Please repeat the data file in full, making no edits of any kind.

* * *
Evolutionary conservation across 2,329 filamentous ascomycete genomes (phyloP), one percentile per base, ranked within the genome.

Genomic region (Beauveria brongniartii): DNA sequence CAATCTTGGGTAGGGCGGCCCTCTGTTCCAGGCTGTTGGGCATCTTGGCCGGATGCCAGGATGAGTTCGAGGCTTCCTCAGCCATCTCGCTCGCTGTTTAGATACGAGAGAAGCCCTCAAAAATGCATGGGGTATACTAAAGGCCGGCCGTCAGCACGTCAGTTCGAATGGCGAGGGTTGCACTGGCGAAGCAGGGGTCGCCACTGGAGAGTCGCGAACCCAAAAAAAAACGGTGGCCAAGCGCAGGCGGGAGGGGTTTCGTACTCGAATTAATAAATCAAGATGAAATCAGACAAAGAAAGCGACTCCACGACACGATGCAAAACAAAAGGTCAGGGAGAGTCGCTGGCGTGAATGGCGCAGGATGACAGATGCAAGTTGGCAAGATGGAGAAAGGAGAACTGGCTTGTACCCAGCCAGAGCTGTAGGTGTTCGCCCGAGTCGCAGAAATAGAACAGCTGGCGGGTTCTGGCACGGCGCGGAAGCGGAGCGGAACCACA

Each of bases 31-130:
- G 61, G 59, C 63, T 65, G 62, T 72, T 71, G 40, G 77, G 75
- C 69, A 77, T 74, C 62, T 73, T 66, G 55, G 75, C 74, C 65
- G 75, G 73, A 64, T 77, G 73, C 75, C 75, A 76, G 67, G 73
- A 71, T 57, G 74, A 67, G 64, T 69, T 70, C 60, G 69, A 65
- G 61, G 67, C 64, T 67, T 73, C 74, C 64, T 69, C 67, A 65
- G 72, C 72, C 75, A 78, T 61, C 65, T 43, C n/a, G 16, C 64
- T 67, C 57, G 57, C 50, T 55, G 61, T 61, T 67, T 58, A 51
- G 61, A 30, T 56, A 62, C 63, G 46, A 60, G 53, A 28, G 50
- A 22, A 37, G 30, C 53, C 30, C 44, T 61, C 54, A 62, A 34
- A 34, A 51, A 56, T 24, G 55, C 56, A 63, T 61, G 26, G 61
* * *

Evolutionary conservation across 2,329 filamentous ascomycete genomes (phyloP), one percentile per base, ranked within the genome.

Genomic region (Beauveria brongniartii): DNA sequence CAATCTTGGGTAGGGCGGCCCTCTGTTCCAGGCTGTTGGGCATCTTGGCCGGATGCCAGGATGAGTTCGAGGCTTCCTCAGCCATCTCGCTCGCTGTTTAGATACGAGAGAAGCCCTCAAAAATGCATGGGGTATACTAAAGGCCGGCCGTCAGCACGTCAGTTCGAATGGCGAGGGTTGCACTGGCGAAGCAGGGGTCGCCACTGGAGAGTCGCGAACCCAAAAAAAAACGGTGGCCAAGCGCAGGCGGGAGGGGTTTCGTACTCGAATTAATAAATCAAGATGAAATCAGACAAAGAAAGCGACTCCACGACACGATGCAAAACAAAAGGTCAGGGAGAGTCGCTGGCGTGAATGGCGCAGGATGACAGATGCAAGTTGGCAAGATGGAGAAAGGAGAACTGGCTTGTACCCAGCCAGAGCTGTAGGTGTTCGCCCGAGTCGCAGAAATAGAACAGCTGGCGGGTTCTGGCACGGCGCGGAAGCGGAGCGGAACCACA

Each of bases 31-130:
- G 61, G 59, C 63, T 65, G 62, T 72, T 71, G 40, G 77, G 75
- C 69, A 77, T 74, C 62, T 73, T 66, G 55, G 75, C 74, C 65
- G 75, G 73, A 64, T 77, G 73, C 75, C 75, A 76, G 67, G 73
- A 71, T 57, G 74, A 67, G 64, T 69, T 70, C 60, G 69, A 65
- G 61, G 67, C 64, T 67, T 73, C 74, C 64, T 69, C 67, A 65
- G 72, C 72, C 75, A 78, T 61, C 65, T 43, C n/a, G 16, C 64
- T 67, C 57, G 57, C 50, T 55, G 61, T 61, T 67, T 58, A 51
- G 61, A 30, T 56, A 62, C 63, G 46, A 60, G 53, A 28, G 50
- A 22, A 37, G 30, C 53, C 30, C 44, T 61, C 54, A 62, A 34
- A 34, A 51, A 56, T 24, G 55, C 56, A 63, T 61, G 26, G 61